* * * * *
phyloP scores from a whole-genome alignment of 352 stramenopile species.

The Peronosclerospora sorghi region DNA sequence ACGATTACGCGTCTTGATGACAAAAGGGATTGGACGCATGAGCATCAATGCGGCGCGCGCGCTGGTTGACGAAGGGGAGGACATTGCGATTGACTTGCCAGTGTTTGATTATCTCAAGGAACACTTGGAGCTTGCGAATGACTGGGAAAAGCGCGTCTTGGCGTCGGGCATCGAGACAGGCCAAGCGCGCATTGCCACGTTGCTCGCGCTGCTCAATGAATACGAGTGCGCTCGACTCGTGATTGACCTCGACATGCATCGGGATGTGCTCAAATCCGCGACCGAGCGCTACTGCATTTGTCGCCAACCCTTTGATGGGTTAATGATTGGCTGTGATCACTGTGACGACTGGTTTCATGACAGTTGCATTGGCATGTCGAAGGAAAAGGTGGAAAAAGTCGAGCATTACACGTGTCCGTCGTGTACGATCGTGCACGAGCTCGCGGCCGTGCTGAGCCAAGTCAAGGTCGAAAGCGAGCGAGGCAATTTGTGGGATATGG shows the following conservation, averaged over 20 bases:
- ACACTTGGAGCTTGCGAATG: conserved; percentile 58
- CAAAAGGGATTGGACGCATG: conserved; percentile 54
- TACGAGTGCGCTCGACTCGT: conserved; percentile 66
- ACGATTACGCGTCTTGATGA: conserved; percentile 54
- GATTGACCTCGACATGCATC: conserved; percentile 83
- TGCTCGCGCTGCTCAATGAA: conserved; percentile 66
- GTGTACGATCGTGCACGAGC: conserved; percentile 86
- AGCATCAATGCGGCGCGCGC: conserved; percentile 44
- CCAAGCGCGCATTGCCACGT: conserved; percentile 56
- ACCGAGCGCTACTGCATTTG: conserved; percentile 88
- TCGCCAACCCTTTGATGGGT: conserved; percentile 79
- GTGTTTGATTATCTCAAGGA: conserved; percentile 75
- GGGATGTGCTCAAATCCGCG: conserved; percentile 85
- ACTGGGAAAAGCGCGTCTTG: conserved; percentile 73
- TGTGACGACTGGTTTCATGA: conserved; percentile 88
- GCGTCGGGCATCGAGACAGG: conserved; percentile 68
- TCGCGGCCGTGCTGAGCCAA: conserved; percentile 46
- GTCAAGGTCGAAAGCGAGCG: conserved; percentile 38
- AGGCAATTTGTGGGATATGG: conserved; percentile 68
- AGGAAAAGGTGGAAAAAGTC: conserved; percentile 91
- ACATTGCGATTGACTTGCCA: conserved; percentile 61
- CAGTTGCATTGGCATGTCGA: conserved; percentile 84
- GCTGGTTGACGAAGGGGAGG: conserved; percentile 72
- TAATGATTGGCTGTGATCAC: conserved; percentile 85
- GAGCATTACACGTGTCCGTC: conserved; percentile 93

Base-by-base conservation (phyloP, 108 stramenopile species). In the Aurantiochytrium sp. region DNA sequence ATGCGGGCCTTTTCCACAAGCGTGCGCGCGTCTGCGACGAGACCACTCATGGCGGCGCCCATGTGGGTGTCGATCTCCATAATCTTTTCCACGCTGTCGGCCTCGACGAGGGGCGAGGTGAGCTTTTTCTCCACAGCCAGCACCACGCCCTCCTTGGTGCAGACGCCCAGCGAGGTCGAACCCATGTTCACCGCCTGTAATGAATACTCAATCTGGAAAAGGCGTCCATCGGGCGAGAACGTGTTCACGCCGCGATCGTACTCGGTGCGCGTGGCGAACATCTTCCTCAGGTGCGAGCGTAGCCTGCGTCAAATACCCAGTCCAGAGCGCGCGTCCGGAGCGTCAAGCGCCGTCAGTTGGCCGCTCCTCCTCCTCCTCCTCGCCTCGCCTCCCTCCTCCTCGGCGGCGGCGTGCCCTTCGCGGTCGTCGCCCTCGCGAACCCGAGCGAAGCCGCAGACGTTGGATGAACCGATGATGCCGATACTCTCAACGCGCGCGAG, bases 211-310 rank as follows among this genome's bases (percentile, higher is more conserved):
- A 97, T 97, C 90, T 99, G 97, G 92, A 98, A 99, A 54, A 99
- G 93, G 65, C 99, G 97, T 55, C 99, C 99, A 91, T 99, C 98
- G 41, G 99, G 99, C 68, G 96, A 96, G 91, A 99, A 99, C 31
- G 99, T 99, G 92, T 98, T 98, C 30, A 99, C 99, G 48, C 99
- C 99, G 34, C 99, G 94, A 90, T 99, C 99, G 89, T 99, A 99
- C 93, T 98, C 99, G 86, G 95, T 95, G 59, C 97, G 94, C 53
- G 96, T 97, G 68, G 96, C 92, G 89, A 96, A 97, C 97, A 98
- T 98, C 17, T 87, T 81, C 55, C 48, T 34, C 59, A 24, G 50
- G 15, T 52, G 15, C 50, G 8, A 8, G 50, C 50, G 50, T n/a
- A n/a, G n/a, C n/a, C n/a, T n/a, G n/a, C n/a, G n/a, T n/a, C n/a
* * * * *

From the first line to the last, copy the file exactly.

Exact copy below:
phyloP scores from a whole-genome alignment of 352 stramenopile species.

The Peronosclerospora sorghi region DNA sequence ACGATTACGCGTCTTGATGACAAAAGGGATTGGACGCATGAGCATCAATGCGGCGCGCGCGCTGGTTGACGAAGGGGAGGACATTGCGATTGACTTGCCAGTGTTTGATTATCTCAAGGAACACTTGGAGCTTGCGAATGACTGGGAAAAGCGCGTCTTGGCGTCGGGCATCGAGACAGGCCAAGCGCGCATTGCCACGTTGCTCGCGCTGCTCAATGAATACGAGTGCGCTCGACTCGTGATTGACCTCGACATGCATCGGGATGTGCTCAAATCCGCGACCGAGCGCTACTGCATTTGTCGCCAACCCTTTGATGGGTTAATGATTGGCTGTGATCACTGTGACGACTGGTTTCATGACAGTTGCATTGGCATGTCGAAGGAAAAGGTGGAAAAAGTCGAGCATTACACGTGTCCGTCGTGTACGATCGTGCACGAGCTCGCGGCCGTGCTGAGCCAAGTCAAGGTCGAAAGCGAGCGAGGCAATTTGTGGGATATGG shows the following conservation, averaged over 20 bases:
- ACACTTGGAGCTTGCGAATG: conserved; percentile 58
- CAAAAGGGATTGGACGCATG: conserved; percentile 54
- TACGAGTGCGCTCGACTCGT: conserved; percentile 66
- ACGATTACGCGTCTTGATGA: conserved; percentile 54
- GATTGACCTCGACATGCATC: conserved; percentile 83
- TGCTCGCGCTGCTCAATGAA: conserved; percentile 66
- GTGTACGATCGTGCACGAGC: conserved; percentile 86
- AGCATCAATGCGGCGCGCGC: conserved; percentile 44
- CCAAGCGCGCATTGCCACGT: conserved; percentile 56
- ACCGAGCGCTACTGCATTTG: conserved; percentile 88
- TCGCCAACCCTTTGATGGGT: conserved; percentile 79
- GTGTTTGATTATCTCAAGGA: conserved; percentile 75
- GGGATGTGCTCAAATCCGCG: conserved; percentile 85
- ACTGGGAAAAGCGCGTCTTG: conserved; percentile 73
- TGTGACGACTGGTTTCATGA: conserved; percentile 88
- GCGTCGGGCATCGAGACAGG: conserved; percentile 68
- TCGCGGCCGTGCTGAGCCAA: conserved; percentile 46
- GTCAAGGTCGAAAGCGAGCG: conserved; percentile 38
- AGGCAATTTGTGGGATATGG: conserved; percentile 68
- AGGAAAAGGTGGAAAAAGTC: conserved; percentile 91
- ACATTGCGATTGACTTGCCA: conserved; percentile 61
- CAGTTGCATTGGCATGTCGA: conserved; percentile 84
- GCTGGTTGACGAAGGGGAGG: conserved; percentile 72
- TAATGATTGGCTGTGATCAC: conserved; percentile 85
- GAGCATTACACGTGTCCGTC: conserved; percentile 93

Base-by-base conservation (phyloP, 108 stramenopile species). In the Aurantiochytrium sp. region DNA sequence ATGCGGGCCTTTTCCACAAGCGTGCGCGCGTCTGCGACGAGACCACTCATGGCGGCGCCCATGTGGGTGTCGATCTCCATAATCTTTTCCACGCTGTCGGCCTCGACGAGGGGCGAGGTGAGCTTTTTCTCCACAGCCAGCACCACGCCCTCCTTGGTGCAGACGCCCAGCGAGGTCGAACCCATGTTCACCGCCTGTAATGAATACTCAATCTGGAAAAGGCGTCCATCGGGCGAGAACGTGTTCACGCCGCGATCGTACTCGGTGCGCGTGGCGAACATCTTCCTCAGGTGCGAGCGTAGCCTGCGTCAAATACCCAGTCCAGAGCGCGCGTCCGGAGCGTCAAGCGCCGTCAGTTGGCCGCTCCTCCTCCTCCTCCTCGCCTCGCCTCCCTCCTCCTCGGCGGCGGCGTGCCCTTCGCGGTCGTCGCCCTCGCGAACCCGAGCGAAGCCGCAGACGTTGGATGAACCGATGATGCCGATACTCTCAACGCGCGCGAG, bases 211-310 rank as follows among this genome's bases (percentile, higher is more conserved):
- A 97, T 97, C 90, T 99, G 97, G 92, A 98, A 99, A 54, A 99
- G 93, G 65, C 99, G 97, T 55, C 99, C 99, A 91, T 99, C 98
- G 41, G 99, G 99, C 68, G 96, A 96, G 91, A 99, A 99, C 31
- G 99, T 99, G 92, T 98, T 98, C 30, A 99, C 99, G 48, C 99
- C 99, G 34, C 99, G 94, A 90, T 99, C 99, G 89, T 99, A 99
- C 93, T 98, C 99, G 86, G 95, T 95, G 59, C 97, G 94, C 53
- G 96, T 97, G 68, G 96, C 92, G 89, A 96, A 97, C 97, A 98
- T 98, C 17, T 87, T 81, C 55, C 48, T 34, C 59, A 24, G 50
- G 15, T 52, G 15, C 50, G 8, A 8, G 50, C 50, G 50, T n/a
- A n/a, G n/a, C n/a, C n/a, T n/a, G n/a, C n/a, G n/a, T n/a, C n/a